Privacy rules don't save patients from exposure - page 2
When I was studying, I was amazed to find out that the privacy laws don't set limits on loud talking between health workers in a crowded room. The privacy rule, "is not a strict one." I was deeply disturbed at work when the... Read More
- 0Nov 24, '10 by GreyGullhttp://www.hhs.gov/ocr/privacy/hipaa...ies/index.html
...but only if they transmit any information in an electronic form in connection with a transaction for which HHS has adopted a standard.
Patient Safety and Quality Improvement Act of 2005 (PSQIA)
- 0Nov 24, '10 by 1dyclsr2rtrmntQuote from ruby veethanks for your reply, but i never said i wanted to make her lose her job.that sounds like an incidental exposure to information -- an overheard conversation. hipaa requires that we be as discreet as possible, but sometimes incidental exposures just cannot be avoided. sounds as if that was one of those times. if the patient or his family member had questions and asked them in the busy waiting room, i would have answered as quietly as possible, but you still might have overheard. the tech couldn't help it if your listening to another conversation "caused you" to think of someone else's situation rather than your mother's. i doubt if she'd lose her job if you had reported her, but i don't understand why you would want to do that.
i was just trying to figure out if it was really something that might need be brought to the hospital administrations attention of a possible privacy breech.
my only thoughts were towards the importance of the patient's privacy.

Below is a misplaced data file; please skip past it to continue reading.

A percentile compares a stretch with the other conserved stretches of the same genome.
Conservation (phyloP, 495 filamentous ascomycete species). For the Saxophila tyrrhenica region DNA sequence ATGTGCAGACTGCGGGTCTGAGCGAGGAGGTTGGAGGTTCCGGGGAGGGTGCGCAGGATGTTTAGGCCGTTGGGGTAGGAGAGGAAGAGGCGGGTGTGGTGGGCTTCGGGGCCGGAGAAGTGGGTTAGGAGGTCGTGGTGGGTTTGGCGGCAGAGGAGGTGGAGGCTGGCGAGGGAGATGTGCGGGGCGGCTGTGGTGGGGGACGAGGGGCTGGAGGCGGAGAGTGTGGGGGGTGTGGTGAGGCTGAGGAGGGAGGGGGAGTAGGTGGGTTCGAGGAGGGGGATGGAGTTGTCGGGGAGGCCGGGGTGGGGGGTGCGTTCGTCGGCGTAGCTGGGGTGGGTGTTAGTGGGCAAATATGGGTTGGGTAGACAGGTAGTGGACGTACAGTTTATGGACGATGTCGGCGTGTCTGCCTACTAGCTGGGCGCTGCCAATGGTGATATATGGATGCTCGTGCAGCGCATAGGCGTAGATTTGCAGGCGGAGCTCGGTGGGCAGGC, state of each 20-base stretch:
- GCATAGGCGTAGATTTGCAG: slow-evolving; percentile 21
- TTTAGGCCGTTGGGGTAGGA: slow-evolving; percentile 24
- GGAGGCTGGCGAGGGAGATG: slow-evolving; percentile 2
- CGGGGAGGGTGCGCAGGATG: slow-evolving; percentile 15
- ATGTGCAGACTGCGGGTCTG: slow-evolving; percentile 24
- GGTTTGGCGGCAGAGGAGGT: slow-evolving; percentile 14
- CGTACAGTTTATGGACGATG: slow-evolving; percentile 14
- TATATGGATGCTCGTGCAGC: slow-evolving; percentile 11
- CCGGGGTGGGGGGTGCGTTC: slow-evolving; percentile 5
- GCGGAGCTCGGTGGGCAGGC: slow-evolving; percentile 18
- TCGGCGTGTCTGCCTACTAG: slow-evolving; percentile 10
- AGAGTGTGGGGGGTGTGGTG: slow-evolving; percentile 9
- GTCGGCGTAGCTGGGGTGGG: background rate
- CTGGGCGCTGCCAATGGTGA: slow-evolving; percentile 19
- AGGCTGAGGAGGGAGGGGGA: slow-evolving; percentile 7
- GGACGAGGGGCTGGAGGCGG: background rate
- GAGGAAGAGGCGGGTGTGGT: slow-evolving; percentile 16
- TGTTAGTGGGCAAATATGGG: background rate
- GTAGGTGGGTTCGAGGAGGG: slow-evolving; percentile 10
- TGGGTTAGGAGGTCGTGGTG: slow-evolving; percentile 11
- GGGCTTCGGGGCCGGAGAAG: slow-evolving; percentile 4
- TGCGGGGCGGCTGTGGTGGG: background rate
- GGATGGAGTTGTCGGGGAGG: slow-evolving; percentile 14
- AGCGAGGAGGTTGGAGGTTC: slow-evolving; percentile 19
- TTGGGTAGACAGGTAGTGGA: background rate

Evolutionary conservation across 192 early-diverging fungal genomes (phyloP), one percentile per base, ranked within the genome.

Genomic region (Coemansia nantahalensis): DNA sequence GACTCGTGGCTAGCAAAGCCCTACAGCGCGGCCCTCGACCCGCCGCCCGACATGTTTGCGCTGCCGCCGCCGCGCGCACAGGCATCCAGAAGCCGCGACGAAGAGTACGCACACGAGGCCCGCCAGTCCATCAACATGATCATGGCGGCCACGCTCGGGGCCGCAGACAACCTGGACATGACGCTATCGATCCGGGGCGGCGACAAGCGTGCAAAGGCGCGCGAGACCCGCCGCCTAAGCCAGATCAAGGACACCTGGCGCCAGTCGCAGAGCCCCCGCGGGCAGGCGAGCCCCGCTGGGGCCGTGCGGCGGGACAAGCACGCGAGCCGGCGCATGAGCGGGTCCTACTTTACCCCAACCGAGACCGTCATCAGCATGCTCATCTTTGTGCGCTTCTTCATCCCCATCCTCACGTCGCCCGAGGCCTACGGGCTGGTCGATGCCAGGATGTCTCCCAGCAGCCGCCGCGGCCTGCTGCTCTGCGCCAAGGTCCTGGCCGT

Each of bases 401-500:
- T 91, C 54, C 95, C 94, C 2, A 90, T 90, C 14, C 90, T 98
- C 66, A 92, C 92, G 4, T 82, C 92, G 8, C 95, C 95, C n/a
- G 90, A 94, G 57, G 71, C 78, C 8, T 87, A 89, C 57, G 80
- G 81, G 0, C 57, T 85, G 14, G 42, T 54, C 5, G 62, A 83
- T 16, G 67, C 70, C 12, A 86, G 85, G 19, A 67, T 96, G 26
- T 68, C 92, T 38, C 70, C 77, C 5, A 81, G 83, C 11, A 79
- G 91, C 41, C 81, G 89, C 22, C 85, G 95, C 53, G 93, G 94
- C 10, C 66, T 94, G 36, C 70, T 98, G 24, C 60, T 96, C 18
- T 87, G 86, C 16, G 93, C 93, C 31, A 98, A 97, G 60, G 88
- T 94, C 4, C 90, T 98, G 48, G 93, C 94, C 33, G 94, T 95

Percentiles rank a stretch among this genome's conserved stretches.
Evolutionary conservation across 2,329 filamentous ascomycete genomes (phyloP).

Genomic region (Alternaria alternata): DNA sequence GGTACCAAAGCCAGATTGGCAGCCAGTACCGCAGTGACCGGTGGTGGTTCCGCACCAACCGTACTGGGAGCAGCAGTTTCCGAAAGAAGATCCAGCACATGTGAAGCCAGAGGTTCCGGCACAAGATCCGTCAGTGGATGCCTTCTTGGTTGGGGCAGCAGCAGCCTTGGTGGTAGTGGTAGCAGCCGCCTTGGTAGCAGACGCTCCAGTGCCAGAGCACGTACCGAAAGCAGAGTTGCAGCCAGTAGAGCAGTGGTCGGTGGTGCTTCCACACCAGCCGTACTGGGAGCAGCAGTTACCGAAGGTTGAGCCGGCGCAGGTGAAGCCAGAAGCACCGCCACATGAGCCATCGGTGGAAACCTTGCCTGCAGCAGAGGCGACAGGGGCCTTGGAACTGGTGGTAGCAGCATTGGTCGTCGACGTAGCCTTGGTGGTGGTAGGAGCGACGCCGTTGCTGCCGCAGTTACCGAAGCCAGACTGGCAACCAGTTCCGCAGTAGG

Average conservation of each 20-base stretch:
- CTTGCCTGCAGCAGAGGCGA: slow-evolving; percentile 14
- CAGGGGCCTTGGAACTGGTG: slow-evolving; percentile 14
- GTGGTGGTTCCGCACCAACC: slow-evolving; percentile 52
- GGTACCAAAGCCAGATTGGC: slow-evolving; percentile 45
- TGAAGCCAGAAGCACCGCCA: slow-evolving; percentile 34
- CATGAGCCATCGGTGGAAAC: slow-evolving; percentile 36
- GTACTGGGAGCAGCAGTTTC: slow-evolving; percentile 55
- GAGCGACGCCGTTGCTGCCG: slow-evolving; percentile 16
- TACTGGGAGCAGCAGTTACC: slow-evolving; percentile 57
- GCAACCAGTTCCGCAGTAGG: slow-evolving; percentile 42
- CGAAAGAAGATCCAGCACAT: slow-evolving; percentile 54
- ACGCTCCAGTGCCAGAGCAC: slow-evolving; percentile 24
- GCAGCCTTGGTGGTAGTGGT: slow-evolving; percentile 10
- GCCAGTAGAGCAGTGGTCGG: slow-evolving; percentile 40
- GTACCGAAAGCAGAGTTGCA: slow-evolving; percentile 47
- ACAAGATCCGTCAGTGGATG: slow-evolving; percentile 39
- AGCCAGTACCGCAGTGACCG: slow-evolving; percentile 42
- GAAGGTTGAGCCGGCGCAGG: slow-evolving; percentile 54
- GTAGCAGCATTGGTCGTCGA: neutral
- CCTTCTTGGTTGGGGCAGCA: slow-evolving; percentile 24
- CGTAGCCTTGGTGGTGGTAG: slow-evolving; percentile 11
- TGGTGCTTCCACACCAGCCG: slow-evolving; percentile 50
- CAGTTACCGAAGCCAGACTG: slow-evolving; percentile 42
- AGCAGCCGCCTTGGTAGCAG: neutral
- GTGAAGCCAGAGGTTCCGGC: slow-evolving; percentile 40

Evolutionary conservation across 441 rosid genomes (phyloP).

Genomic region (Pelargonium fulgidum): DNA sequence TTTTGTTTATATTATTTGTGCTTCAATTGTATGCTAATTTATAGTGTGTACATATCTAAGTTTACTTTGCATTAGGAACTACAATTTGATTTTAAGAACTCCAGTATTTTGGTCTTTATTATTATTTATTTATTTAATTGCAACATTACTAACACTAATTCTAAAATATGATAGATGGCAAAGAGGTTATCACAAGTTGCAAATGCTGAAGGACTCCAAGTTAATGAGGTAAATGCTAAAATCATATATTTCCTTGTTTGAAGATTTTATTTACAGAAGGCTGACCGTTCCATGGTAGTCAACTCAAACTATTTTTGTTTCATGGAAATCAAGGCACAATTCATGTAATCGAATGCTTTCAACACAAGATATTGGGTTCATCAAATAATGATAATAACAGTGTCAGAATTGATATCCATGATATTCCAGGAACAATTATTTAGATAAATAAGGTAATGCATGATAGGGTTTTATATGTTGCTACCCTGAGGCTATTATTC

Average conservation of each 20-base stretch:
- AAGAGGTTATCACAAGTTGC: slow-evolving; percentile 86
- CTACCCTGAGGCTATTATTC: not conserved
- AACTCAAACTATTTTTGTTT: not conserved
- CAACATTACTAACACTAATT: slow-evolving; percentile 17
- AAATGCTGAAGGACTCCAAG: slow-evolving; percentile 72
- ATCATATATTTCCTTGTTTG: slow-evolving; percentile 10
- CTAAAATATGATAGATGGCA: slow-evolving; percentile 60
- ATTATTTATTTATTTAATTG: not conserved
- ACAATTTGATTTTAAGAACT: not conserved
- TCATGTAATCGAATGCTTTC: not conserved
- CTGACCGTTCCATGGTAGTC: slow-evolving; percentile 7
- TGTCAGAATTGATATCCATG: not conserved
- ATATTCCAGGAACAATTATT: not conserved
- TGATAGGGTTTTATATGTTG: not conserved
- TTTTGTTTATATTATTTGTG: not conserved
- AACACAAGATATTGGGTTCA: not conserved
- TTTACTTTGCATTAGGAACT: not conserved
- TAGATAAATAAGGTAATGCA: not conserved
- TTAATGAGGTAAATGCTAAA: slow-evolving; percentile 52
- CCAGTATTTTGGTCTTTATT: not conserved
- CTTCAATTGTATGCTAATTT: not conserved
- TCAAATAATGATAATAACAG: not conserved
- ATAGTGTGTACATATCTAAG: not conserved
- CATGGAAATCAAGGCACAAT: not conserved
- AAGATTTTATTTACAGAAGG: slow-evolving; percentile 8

with all the new rules about hipaa it's just something that everyone has to really think about what they're doing and where and when. that's all.
your insinuation that i would want to make the girl lose her job is one main reason i seldom post on this board. and i don't understand from where in my original post how you came up with that assumption.
anyway, thanks for your input.
- 0Nov 24, '10 by cherrybreezeMy first gripe about your OP is the use of the word "diaper"....but I've already started a thread on that general topic in the past, so I won't go in to it any more than that.
The "law" does not require us to give any information to "abusive family members" (or ANY family members, if that is the patient's choice). If the patient is oriented and can make their own decisions, it is up to THEM who can get info....even a spouse is not entitled if the patient says they aren't. We give the patient a card with a spokesperson number on it, and they can give it to who they choose, and someone calling about the patient must provide that number in order to get info. We do our best, especially in a large family where the patient doesn't care who gets info, to have ONE spokesperson designated and any other family member must ask THAT person for updates, that keeps us from having to take multiple phone calls from multiple people during a shift to update them on a patient's condition.
It sounds like your knowledge of the "law" on this matter needs some updating.